Monday, June 13, 2016

It's a long time since I wittered on about crappy movies here.  Partially because I haven't been watching many.  My 'spare' time recently has been taken up with drawing and reading comics.
Sometimes I read really bad comics. (Not that difficult really given that 90% of them, like everything else, are crap.) So I'll witter on about crappy comics for a bit.

One of my current fascinations is for the short lived publishers, Atlas / Seaboard, which, in 1975, set out a full-frontal assault on the Marvel / DC duopoly, an assault that lasted several heady months before folding.  A short history of the company can be found here.

There are several things I like about Atlas Comics:
  • They're cheap and not particularly sought after by collectors.
  • There are only 65 of them.
  • They are - for the most part - bloody awful.
Point one may have something to do with point three.

I'm slowly collecting the lot with my pocket money. Putting together runs is very easy; titles like Planet of the Vampires! only lasted three issues and, over its three issues,  manages to sum up the whole operation for me with the covers alone.

"A World Gone MAD! 
Six Astronauts Return to 
Earth and Find it Ruled by 

The cover of issue One (lovingly rendered by Pat Broderick and Neal Adams) shows our heroic hero, and heroic heroine, heroically shooting someone who is feebly throwing small rocks at them off-panel. They're doing this while standing in a manner that suggests they are trying surreptitiously pull twisted underpants out of their arse-cracks without putting down their weapons.

Our heroes ladies and gentlemen!

(Incidentally the 'six astronauts' promised on the front cover turn out to number five and one of them gets killed on page three having appeared in only two panels and delivered one line of dialogue.)

So, returning to a post-apocalyptic world (two years after they lost contact with Earth) our all American heroes find a society divided between disciplined, jumpsuit-wearing, well-armed, scientifically-enlightened dome dwellers on one hand, and the hairy, brutal street tribe savages so popular in Italian SF movies of the time. As you may have guessed all is not as it seems and the disciplined, jumpsuit-wearing, well-armed, scientifically-enlightened dome dwellers are really VAMPIRES! who harvest the rough, tough street boys to scientifically drain them of their blood and scientifically make a serum they need to survive the mutated plague that threatens them .. dah dah dahhhhh!

 I could hardly wait to see what happened next...


By issue two's cover the disciplined jumpsuit-wearing, well-armed, scientifically-enlightened dome dwellers are suddenly wearing cloaks and have claws, and widow's peaks, and fangs! and all the rest of the Dracula shtick - and what the hell IS that handy nipple-access zip doing on that woman's uniform? (and why isn't it unzipped?)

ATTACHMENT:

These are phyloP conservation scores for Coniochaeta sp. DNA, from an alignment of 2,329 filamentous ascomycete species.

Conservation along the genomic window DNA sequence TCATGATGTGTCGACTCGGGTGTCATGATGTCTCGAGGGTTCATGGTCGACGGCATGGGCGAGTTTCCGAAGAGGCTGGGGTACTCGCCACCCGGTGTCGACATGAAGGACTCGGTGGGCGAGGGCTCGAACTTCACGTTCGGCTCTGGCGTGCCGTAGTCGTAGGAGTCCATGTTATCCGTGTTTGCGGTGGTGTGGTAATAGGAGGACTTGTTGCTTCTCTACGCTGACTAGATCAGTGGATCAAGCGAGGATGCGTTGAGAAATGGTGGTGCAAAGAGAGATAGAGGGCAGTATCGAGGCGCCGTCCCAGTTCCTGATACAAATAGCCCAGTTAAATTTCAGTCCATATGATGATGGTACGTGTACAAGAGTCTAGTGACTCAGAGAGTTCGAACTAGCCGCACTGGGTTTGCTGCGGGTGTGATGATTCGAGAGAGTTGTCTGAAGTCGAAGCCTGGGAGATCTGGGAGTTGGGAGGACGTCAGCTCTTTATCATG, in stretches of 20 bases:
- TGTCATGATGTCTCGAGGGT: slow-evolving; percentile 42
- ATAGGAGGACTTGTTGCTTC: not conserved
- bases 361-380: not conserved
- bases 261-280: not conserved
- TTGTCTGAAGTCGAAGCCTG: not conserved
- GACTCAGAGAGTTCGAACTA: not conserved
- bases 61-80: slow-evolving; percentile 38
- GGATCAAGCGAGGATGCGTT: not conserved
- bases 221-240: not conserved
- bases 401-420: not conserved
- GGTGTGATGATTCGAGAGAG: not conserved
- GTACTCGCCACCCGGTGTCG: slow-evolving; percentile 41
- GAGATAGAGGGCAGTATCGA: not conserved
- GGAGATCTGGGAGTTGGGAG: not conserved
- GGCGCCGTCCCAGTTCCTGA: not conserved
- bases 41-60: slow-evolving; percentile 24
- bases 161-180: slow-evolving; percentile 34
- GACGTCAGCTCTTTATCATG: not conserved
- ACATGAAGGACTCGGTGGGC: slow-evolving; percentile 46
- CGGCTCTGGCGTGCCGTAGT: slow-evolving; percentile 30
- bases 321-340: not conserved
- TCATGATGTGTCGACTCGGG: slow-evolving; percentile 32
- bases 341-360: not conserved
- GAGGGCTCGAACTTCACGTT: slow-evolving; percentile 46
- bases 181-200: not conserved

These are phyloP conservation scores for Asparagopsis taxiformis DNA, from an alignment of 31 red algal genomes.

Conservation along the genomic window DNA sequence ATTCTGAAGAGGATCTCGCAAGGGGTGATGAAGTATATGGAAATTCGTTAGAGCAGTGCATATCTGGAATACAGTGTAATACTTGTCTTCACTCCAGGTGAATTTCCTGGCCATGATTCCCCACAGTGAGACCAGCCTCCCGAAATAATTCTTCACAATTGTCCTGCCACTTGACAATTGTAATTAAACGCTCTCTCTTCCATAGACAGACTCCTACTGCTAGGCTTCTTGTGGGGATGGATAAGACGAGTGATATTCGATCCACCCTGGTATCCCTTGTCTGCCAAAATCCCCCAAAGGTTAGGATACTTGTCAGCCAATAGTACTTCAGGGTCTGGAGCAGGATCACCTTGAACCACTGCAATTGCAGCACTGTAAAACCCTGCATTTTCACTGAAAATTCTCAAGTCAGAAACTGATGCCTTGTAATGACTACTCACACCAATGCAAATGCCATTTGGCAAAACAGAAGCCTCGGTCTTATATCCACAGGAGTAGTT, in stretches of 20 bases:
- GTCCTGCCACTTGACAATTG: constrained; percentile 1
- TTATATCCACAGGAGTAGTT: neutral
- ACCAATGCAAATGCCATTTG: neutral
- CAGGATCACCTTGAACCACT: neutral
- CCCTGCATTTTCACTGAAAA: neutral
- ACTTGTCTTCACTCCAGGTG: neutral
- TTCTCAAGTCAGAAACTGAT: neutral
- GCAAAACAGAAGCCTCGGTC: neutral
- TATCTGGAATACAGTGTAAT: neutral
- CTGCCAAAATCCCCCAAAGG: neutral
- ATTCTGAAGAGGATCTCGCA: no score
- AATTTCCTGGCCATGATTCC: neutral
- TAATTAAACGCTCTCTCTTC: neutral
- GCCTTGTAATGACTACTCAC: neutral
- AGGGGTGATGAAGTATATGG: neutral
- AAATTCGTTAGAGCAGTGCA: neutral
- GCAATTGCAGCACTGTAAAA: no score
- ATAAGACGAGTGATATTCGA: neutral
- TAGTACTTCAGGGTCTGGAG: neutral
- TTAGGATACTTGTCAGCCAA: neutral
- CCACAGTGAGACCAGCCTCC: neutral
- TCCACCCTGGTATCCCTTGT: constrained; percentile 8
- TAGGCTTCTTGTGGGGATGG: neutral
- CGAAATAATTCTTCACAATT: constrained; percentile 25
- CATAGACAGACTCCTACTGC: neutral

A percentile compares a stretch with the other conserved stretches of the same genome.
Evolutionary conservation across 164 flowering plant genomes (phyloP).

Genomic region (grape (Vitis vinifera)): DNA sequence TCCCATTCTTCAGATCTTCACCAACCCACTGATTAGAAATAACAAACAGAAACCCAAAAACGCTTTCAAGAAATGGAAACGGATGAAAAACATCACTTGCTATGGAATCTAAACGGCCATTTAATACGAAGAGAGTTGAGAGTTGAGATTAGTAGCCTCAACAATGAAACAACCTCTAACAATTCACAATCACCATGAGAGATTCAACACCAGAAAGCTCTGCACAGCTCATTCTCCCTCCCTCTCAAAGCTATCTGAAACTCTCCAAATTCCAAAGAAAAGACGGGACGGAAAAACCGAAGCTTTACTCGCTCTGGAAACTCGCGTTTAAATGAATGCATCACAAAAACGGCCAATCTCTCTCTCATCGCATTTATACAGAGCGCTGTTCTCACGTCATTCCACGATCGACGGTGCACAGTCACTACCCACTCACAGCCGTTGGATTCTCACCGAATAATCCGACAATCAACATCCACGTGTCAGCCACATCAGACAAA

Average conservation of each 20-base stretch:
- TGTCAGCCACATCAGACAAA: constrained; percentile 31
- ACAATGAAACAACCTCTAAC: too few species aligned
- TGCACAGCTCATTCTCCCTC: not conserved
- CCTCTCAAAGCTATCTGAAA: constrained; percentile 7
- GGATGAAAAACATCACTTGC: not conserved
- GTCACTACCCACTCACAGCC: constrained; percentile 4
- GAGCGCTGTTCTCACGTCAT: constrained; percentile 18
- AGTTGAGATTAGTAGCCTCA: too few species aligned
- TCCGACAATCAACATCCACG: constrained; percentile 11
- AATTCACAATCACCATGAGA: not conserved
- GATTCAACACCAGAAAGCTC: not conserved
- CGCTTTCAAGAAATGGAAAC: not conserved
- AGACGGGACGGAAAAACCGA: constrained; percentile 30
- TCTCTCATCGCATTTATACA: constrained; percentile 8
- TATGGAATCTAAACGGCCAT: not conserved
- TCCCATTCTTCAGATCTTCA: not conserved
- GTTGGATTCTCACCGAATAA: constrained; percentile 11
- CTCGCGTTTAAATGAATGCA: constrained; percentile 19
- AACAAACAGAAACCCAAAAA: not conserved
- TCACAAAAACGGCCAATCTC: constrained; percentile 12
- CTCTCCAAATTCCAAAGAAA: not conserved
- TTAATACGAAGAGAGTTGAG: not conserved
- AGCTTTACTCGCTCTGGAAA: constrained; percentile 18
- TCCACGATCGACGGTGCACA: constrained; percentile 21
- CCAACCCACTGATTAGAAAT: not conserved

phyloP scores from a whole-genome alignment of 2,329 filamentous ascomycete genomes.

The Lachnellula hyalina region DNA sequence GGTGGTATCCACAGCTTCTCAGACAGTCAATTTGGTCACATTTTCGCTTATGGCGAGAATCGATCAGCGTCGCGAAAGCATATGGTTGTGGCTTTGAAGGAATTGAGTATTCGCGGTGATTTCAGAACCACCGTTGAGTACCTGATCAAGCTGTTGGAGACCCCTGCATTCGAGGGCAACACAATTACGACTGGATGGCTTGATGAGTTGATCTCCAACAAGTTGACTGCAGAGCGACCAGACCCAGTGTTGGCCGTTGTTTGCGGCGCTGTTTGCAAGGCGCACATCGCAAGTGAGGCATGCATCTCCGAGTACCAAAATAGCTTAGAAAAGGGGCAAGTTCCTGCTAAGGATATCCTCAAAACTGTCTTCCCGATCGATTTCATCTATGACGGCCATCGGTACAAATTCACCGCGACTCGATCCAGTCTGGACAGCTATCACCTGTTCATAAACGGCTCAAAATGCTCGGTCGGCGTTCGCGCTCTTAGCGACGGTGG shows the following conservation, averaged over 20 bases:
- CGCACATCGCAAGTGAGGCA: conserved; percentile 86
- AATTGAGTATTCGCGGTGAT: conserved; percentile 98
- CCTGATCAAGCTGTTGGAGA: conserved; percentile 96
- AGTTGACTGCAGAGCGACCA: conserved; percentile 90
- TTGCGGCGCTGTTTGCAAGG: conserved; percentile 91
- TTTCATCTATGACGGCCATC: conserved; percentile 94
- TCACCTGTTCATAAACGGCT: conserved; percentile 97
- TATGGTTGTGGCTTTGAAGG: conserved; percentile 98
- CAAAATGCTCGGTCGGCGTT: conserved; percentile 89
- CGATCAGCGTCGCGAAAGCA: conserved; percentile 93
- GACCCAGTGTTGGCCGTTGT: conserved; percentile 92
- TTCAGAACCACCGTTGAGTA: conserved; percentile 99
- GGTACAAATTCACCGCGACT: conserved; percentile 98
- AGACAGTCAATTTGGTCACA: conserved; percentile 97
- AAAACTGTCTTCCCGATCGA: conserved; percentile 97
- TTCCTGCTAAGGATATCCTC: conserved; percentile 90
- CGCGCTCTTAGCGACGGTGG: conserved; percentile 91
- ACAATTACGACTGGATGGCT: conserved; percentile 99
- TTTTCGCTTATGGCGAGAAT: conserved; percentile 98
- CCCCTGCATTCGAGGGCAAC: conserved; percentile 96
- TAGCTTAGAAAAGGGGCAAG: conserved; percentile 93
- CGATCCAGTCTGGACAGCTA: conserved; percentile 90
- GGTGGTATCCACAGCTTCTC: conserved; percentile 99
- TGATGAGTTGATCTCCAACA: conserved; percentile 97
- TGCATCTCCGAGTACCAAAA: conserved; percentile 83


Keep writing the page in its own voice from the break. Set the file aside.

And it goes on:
At this point I should mention that the four astronauts who made it past page four of issue one are two married couples. One couple is white, that's them on the covers of issues one and two, the other couple are black.

Here they are.  That's them on the cover of issue three (a logo change after only two issues?)

No seriously. That's them. The blond bloke with one arm? he's black.  And the large-breasted white girl girl with the ripped shirt (there was a zip, you morons!) with all the small turtles glued to her skin?  she's black too.

This is what they look like on the inside.

 (Knowing how people scream when they are
dying is part of basic astronaut training.)

I don't know much about the schedule that the artists and writers were working to, or how long a lead time they had, but you would have thought that by issue three, someone in editorial would have noticed that they'd got these guys' skin colours wrong. And it's not as if you weren't 'allowed' to put black characters on the front of comics.  Marvel had a black character on the cover of Captain America back in 1969.

Not that it really matters because one of them is dead half way through this issue and the other writes himself out of the plot a few panels later.

So. Of the promised six astronauts on the cover of issue one we are down to two.  And one of them dies before the end of this book.  Maybe that's why there was never an issue 4. The last remaining character snuffed it before they could get round to writing it.

EDIT:  Maybe not! I just found a double page splash in the back of the comic (which I managed to miss on multiple readings).  The splash looks like someone traced a couple of Jack Kirby panels and it shows our male heroes back together- in more of the endless supply of spacesuits they carry around with them (our white hero gets one Kirked to shreds in every issue.)

Utterly Kirked

Next Issue:   

In the Black Depths

Beneath the Fortress Dome -- 
a New and Terrifying Menace!


I would guess that the new menace was - oooh I dunno?  More vampires?  Hairy ones with stupendously long left legs?

(I hope that's his leg...)

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